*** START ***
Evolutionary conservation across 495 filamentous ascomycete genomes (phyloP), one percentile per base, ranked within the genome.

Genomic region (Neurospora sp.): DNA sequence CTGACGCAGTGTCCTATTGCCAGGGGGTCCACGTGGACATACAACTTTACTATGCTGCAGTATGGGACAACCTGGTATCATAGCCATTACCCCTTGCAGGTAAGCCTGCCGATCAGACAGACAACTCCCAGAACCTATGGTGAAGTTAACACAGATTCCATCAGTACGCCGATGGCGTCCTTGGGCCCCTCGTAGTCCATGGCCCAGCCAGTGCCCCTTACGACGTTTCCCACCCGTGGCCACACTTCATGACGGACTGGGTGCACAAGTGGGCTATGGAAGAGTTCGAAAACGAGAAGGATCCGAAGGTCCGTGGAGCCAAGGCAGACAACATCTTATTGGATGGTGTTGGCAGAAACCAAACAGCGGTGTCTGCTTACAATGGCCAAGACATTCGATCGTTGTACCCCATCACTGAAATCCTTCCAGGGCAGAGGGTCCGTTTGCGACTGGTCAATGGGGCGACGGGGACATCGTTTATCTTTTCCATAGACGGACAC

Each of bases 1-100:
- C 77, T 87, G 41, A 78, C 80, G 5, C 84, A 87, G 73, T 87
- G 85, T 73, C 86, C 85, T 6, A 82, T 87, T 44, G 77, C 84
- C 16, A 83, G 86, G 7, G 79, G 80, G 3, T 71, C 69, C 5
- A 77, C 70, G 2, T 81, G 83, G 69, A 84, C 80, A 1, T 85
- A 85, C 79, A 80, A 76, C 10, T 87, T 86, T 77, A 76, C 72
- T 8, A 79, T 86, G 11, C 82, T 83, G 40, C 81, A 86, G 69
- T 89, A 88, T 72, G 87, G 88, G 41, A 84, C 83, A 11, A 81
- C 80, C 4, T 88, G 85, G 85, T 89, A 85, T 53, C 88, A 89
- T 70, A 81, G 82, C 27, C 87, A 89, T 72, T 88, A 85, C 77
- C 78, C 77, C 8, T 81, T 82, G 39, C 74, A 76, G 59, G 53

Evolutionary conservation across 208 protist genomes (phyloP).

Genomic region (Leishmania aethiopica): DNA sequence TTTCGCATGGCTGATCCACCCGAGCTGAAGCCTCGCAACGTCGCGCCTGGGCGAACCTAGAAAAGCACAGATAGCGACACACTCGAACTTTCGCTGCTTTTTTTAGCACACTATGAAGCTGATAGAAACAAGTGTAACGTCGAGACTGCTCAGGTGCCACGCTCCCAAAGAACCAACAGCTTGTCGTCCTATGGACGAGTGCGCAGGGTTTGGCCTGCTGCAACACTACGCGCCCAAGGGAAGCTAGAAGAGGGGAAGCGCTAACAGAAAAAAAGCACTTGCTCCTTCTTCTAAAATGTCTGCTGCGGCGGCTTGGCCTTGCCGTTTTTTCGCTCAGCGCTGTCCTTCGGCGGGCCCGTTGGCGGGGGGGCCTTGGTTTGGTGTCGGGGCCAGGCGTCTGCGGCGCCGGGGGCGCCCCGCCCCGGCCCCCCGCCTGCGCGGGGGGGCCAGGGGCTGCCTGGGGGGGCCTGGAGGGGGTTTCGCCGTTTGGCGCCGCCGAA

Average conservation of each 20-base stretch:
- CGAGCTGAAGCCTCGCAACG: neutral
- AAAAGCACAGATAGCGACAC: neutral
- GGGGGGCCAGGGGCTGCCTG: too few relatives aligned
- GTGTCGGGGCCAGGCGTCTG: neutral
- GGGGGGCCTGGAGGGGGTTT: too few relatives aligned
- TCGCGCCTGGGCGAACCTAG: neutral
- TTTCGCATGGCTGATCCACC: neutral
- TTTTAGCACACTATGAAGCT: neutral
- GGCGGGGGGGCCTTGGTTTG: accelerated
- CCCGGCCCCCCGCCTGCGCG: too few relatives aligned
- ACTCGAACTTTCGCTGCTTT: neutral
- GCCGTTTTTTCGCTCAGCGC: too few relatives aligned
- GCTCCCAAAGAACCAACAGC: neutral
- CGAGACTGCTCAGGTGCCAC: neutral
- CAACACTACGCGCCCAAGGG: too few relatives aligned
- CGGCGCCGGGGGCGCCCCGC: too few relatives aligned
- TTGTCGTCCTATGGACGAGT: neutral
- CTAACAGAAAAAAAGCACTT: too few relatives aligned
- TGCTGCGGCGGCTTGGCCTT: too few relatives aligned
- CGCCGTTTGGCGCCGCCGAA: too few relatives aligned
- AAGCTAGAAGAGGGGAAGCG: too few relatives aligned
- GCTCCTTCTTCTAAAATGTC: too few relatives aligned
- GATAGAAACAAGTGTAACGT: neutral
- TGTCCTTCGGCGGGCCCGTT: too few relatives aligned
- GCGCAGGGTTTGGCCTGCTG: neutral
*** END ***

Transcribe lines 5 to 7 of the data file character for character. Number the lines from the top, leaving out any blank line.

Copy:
- G 85, T 73, C 86, C 85, T 6, A 82, T 87, T 44, G 77, C 84
- C 16, A 83, G 86, G 7, G 79, G 80, G 3, T 71, C 69, C 5
- A 77, C 70, G 2, T 81, G 83, G 69, A 84, C 80, A 1, T 85